Piliero Mazza & Pargament, PLLC   Vol. 5, Issue 7  July/August 2003

Addressing Tribal and Alaska Native Corporation
Legal and Business Issues

The articles shown here are excerpts -- if you'd like to subscribe to Tribal Advocate, please contact Susan Brock at (202) 857-1000 or at   

  A R T I C L E S

GOVERNMENT CONTRACTING - D.C. Court of Appeals Upholds Native American Contracting Preference

COURT WATCH - An Indian Tribe Is Not A "Person" Under Section 1983

INTERVIEW - The Tribal Advocate Speaks with Carey Wold


D.C. Court of Appeals Upholds Native American Contracting Preference

In a June 6, 2003 decision, the U.S. Court of Appeals for the District of Columbia held valid a set-aside program, contained in the Defense Appropriations Act for Fiscal Year 2000 (Act), Pub. L. No. 106-79, 113 Stat. 1212 (1999), that favored Native American businesses. The decision, in American Federation of Gov’t Employees v. United States, No. 02-5142 (D.C. Cir. June 6, 2003), is significant because it recognizes that Congress is empowered to establish federal contracting preferences favoring federally recognized Indian tribes. Because of the unique relationship between Congress and federally recognized tribes, such preferences are not subject to “strict” judicial scrutiny, and thus escape the general prohibition on race-based preferences established by the U.S. Supreme Court in Adarand Constructors, Inc. v. Pena, 515 U.S. 200 (1995).



An Indian Tribe Is Not A "Person" Under Section 1983

On May 19, 2003, the Supreme Court issued its decision in Inyo County v. Paiute Shoshone Indians of the Bishop Community of the Bishop Colony, 123 S. Ct. 1887 (2003). As described in prior issues of The Tribal Advocate, the case involved consideration of the limits of immunity for tribal enterprises with respect to matters of local law enforcement. In an opinion written by Justice Ginsburg in which Chief Justice Rehnquist and Justices O’Connor, Scalia, Kennedy, Souter, Thomas and Breyer joined, the Court denied the Tribe a statutory damages claim for violation of its tribal immunity and vacated the decision of the Court of Appeals for the Ninth Circuit. The case was remanded for further consideration of federal common law. The Tribe sought redress for Inyo County’s execution of a California state court warrant against the Tribe’s casino under both 42 U.S.C. § 1983 and the federal common law of Indian affairs. 



The Tribal Advocate Speaks with Carey Wold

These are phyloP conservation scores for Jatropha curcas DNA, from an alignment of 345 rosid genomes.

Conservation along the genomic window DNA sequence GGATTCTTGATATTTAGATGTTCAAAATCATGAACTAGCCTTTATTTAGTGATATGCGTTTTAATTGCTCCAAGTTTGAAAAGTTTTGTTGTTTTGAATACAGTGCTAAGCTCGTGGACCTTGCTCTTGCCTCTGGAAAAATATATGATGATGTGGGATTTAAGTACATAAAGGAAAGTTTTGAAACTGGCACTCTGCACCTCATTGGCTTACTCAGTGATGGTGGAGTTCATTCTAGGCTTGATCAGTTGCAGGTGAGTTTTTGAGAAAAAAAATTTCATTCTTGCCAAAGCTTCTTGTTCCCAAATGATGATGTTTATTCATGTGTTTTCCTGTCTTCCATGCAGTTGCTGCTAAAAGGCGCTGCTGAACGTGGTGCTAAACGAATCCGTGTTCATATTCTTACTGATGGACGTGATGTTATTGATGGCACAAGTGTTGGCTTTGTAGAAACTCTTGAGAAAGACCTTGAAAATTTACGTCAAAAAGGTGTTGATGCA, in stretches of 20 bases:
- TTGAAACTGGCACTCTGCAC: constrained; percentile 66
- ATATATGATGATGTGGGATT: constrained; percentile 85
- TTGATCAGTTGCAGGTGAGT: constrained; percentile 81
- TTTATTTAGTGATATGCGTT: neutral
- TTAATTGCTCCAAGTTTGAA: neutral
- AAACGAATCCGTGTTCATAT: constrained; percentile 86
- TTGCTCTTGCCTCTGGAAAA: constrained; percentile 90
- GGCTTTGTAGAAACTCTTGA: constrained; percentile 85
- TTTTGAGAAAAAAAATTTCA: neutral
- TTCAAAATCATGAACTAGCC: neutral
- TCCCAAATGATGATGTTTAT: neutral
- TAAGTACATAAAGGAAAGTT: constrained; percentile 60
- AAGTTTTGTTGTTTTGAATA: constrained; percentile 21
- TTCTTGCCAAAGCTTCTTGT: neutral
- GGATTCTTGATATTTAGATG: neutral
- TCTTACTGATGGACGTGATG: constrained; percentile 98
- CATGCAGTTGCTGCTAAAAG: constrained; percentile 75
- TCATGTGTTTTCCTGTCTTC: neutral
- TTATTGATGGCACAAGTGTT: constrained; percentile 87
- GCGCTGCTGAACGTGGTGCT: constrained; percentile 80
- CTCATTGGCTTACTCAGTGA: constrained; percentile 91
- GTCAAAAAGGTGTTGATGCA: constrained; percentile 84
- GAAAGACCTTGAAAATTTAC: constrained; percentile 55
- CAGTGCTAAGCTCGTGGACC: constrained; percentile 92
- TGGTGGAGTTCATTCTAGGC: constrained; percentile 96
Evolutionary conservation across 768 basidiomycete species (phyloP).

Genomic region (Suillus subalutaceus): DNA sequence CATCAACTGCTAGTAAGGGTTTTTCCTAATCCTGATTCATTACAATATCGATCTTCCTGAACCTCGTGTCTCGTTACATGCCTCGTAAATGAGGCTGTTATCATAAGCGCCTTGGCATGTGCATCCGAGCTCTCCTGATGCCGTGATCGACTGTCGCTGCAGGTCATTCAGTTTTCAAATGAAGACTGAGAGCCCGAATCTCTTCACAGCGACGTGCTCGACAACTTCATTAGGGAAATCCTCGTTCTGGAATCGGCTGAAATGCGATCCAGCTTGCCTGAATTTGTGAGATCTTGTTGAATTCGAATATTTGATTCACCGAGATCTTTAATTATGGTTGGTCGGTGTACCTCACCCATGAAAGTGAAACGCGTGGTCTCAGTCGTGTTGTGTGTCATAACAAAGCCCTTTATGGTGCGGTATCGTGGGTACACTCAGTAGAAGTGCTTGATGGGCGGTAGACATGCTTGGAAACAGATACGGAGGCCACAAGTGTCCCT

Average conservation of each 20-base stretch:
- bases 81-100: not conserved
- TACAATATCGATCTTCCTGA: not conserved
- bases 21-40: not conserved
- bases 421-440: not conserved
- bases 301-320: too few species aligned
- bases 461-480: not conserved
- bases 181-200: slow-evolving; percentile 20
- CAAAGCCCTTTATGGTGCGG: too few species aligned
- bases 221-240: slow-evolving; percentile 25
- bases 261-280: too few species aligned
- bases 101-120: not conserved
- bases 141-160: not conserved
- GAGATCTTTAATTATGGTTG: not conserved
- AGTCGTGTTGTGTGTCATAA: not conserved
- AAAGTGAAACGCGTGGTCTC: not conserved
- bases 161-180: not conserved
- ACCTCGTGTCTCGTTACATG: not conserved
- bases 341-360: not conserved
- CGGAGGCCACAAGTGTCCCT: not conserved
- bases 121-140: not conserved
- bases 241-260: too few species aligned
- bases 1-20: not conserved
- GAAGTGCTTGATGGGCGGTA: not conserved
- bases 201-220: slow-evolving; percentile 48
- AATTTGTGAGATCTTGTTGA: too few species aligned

The Tribal Advocate recently had the pleasure of speaking with Carey Wold, who heads the 8(a) Business Development and Contract Procurement Program within the Department of Community and Economic Development for the State of Utah. Mr. Wold spoke to us about his work with tribal entities in Utah.
Tribal Advocate (TA):   Can you tell our readers a little about yourself?

Carey Wold (Wold):   I grew up in a rural environment close to reservations around North Dakota, and went to school in Utah, graduating from college with a degree in business management. After graduation, I moved back to the Uintah Basin area and worked as city administrator for a small rural community that neighbored the Northern Ute Indian tribe. Later, I became Economic Development Director for Uintah County.

TA:  What is your current position and how does it relate to the Utah Indian Tribes?
Wold: I work for the Department of Community and Economic Development for the state of Utah and my position focuses on 8(a) business development and federal contract procurement.

While working with the city and later the county, I had first hand knowledge that economic development drives everything. It drives the opportunity for people to create sustainable lifestyles, jobs, social fabric and all the things that make for a good community. In promoting economic development, I was faced with the issues of remoteness, lack of infrastructure, and high poverty levels. So I explored ways to take advantage of programs for the disadvantaged. I began by researching government programs, such as the Empowerment Zone Program that the United States Department of Agriculture BRAVO (USDA) offers, and the SBA’s 8(a) and HUBZone programs. After extensive research, I focused on the 8(a) program. I had researched the top 25 8(a)s in the country and learned that several were tribal companies. Some had graduated; some were still in place. I noticed that the ANCs in Alaska were being pretty successful in bringing contracts to their state and to their communities. So, basically, we looked at the successes and failures of many of the reservations and tribes throughout the country and started to chart our own course.



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